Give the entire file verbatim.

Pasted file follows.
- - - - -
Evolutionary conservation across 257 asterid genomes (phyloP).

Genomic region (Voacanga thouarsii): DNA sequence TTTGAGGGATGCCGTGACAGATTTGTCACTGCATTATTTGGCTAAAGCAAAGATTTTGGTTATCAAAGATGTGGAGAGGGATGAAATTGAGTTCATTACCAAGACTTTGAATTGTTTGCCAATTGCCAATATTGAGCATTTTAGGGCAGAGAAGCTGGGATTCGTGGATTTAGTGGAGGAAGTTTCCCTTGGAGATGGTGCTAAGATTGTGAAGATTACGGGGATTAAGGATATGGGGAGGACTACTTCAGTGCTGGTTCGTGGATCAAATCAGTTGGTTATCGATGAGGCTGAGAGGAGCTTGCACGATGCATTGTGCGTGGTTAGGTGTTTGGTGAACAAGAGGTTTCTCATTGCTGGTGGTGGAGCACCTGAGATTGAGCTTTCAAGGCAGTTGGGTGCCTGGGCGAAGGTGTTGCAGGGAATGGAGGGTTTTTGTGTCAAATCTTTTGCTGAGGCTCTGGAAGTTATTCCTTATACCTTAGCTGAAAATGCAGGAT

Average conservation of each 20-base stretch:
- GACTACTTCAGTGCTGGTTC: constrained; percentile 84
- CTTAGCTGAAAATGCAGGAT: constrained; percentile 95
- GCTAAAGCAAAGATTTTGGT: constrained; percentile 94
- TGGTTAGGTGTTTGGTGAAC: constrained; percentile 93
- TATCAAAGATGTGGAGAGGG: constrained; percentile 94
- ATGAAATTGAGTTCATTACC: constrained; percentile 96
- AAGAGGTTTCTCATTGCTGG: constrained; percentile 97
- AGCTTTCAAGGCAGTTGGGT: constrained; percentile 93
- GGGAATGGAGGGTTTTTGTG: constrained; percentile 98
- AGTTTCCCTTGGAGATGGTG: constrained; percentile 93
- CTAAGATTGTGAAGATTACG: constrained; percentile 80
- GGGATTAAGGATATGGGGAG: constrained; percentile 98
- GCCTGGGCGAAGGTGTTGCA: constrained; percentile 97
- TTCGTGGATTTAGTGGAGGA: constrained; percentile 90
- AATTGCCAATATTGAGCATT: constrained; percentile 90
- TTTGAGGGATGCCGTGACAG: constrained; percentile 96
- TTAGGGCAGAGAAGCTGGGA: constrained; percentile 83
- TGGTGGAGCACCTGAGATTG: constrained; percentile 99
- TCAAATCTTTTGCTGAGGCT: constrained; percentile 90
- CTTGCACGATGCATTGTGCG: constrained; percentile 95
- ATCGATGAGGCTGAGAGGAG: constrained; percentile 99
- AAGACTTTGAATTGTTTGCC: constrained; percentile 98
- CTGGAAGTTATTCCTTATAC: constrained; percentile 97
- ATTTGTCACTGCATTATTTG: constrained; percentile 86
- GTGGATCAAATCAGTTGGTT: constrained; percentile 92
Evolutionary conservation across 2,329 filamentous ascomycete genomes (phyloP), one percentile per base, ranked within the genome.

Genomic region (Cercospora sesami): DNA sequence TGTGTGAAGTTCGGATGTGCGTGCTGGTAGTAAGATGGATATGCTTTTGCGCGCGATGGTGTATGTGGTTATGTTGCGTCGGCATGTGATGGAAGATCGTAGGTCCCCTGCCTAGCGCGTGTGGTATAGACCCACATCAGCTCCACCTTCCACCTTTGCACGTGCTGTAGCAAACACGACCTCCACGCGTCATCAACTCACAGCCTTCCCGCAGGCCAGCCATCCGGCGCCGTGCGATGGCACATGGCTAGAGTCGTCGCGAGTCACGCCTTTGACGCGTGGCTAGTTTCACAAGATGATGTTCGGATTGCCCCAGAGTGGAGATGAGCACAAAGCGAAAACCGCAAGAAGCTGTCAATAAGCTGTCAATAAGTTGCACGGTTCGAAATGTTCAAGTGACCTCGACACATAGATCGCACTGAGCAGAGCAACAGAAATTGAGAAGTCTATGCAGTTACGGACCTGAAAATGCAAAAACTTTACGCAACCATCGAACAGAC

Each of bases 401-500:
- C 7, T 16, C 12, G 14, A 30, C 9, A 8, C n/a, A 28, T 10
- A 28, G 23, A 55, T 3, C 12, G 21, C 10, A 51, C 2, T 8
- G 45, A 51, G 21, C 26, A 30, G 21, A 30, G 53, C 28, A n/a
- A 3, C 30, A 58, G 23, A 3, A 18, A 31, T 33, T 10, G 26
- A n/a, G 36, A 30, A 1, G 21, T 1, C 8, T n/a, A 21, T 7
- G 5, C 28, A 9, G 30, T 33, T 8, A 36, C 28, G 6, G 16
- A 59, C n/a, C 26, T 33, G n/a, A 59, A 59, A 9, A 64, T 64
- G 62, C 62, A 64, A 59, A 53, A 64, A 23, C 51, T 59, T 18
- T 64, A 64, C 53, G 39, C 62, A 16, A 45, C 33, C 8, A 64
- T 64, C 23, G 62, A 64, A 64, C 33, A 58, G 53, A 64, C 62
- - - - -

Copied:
Evolutionary conservation across 257 asterid genomes (phyloP).

Genomic region (Voacanga thouarsii): DNA sequence TTTGAGGGATGCCGTGACAGATTTGTCACTGCATTATTTGGCTAAAGCAAAGATTTTGGTTATCAAAGATGTGGAGAGGGATGAAATTGAGTTCATTACCAAGACTTTGAATTGTTTGCCAATTGCCAATATTGAGCATTTTAGGGCAGAGAAGCTGGGATTCGTGGATTTAGTGGAGGAAGTTTCCCTTGGAGATGGTGCTAAGATTGTGAAGATTACGGGGATTAAGGATATGGGGAGGACTACTTCAGTGCTGGTTCGTGGATCAAATCAGTTGGTTATCGATGAGGCTGAGAGGAGCTTGCACGATGCATTGTGCGTGGTTAGGTGTTTGGTGAACAAGAGGTTTCTCATTGCTGGTGGTGGAGCACCTGAGATTGAGCTTTCAAGGCAGTTGGGTGCCTGGGCGAAGGTGTTGCAGGGAATGGAGGGTTTTTGTGTCAAATCTTTTGCTGAGGCTCTGGAAGTTATTCCTTATACCTTAGCTGAAAATGCAGGAT

Average conservation of each 20-base stretch:
- GACTACTTCAGTGCTGGTTC: constrained; percentile 84
- CTTAGCTGAAAATGCAGGAT: constrained; percentile 95
- GCTAAAGCAAAGATTTTGGT: constrained; percentile 94
- TGGTTAGGTGTTTGGTGAAC: constrained; percentile 93
- TATCAAAGATGTGGAGAGGG: constrained; percentile 94
- ATGAAATTGAGTTCATTACC: constrained; percentile 96
- AAGAGGTTTCTCATTGCTGG: constrained; percentile 97
- AGCTTTCAAGGCAGTTGGGT: constrained; percentile 93
- GGGAATGGAGGGTTTTTGTG: constrained; percentile 98
- AGTTTCCCTTGGAGATGGTG: constrained; percentile 93
- CTAAGATTGTGAAGATTACG: constrained; percentile 80
- GGGATTAAGGATATGGGGAG: constrained; percentile 98
- GCCTGGGCGAAGGTGTTGCA: constrained; percentile 97
- TTCGTGGATTTAGTGGAGGA: constrained; percentile 90
- AATTGCCAATATTGAGCATT: constrained; percentile 90
- TTTGAGGGATGCCGTGACAG: constrained; percentile 96
- TTAGGGCAGAGAAGCTGGGA: constrained; percentile 83
- TGGTGGAGCACCTGAGATTG: constrained; percentile 99
- TCAAATCTTTTGCTGAGGCT: constrained; percentile 90
- CTTGCACGATGCATTGTGCG: constrained; percentile 95
- ATCGATGAGGCTGAGAGGAG: constrained; percentile 99
- AAGACTTTGAATTGTTTGCC: constrained; percentile 98
- CTGGAAGTTATTCCTTATAC: constrained; percentile 97
- ATTTGTCACTGCATTATTTG: constrained; percentile 86
- GTGGATCAAATCAGTTGGTT: constrained; percentile 92
Evolutionary conservation across 2,329 filamentous ascomycete genomes (phyloP), one percentile per base, ranked within the genome.

Genomic region (Cercospora sesami): DNA sequence TGTGTGAAGTTCGGATGTGCGTGCTGGTAGTAAGATGGATATGCTTTTGCGCGCGATGGTGTATGTGGTTATGTTGCGTCGGCATGTGATGGAAGATCGTAGGTCCCCTGCCTAGCGCGTGTGGTATAGACCCACATCAGCTCCACCTTCCACCTTTGCACGTGCTGTAGCAAACACGACCTCCACGCGTCATCAACTCACAGCCTTCCCGCAGGCCAGCCATCCGGCGCCGTGCGATGGCACATGGCTAGAGTCGTCGCGAGTCACGCCTTTGACGCGTGGCTAGTTTCACAAGATGATGTTCGGATTGCCCCAGAGTGGAGATGAGCACAAAGCGAAAACCGCAAGAAGCTGTCAATAAGCTGTCAATAAGTTGCACGGTTCGAAATGTTCAAGTGACCTCGACACATAGATCGCACTGAGCAGAGCAACAGAAATTGAGAAGTCTATGCAGTTACGGACCTGAAAATGCAAAAACTTTACGCAACCATCGAACAGAC

Each of bases 401-500:
- C 7, T 16, C 12, G 14, A 30, C 9, A 8, C n/a, A 28, T 10
- A 28, G 23, A 55, T 3, C 12, G 21, C 10, A 51, C 2, T 8
- G 45, A 51, G 21, C 26, A 30, G 21, A 30, G 53, C 28, A n/a
- A 3, C 30, A 58, G 23, A 3, A 18, A 31, T 33, T 10, G 26
- A n/a, G 36, A 30, A 1, G 21, T 1, C 8, T n/a, A 21, T 7
- G 5, C 28, A 9, G 30, T 33, T 8, A 36, C 28, G 6, G 16
- A 59, C n/a, C 26, T 33, G n/a, A 59, A 59, A 9, A 64, T 64
- G 62, C 62, A 64, A 59, A 53, A 64, A 23, C 51, T 59, T 18
- T 64, A 64, C 53, G 39, C 62, A 16, A 45, C 33, C 8, A 64
- T 64, C 23, G 62, A 64, A 64, C 33, A 58, G 53, A 64, C 62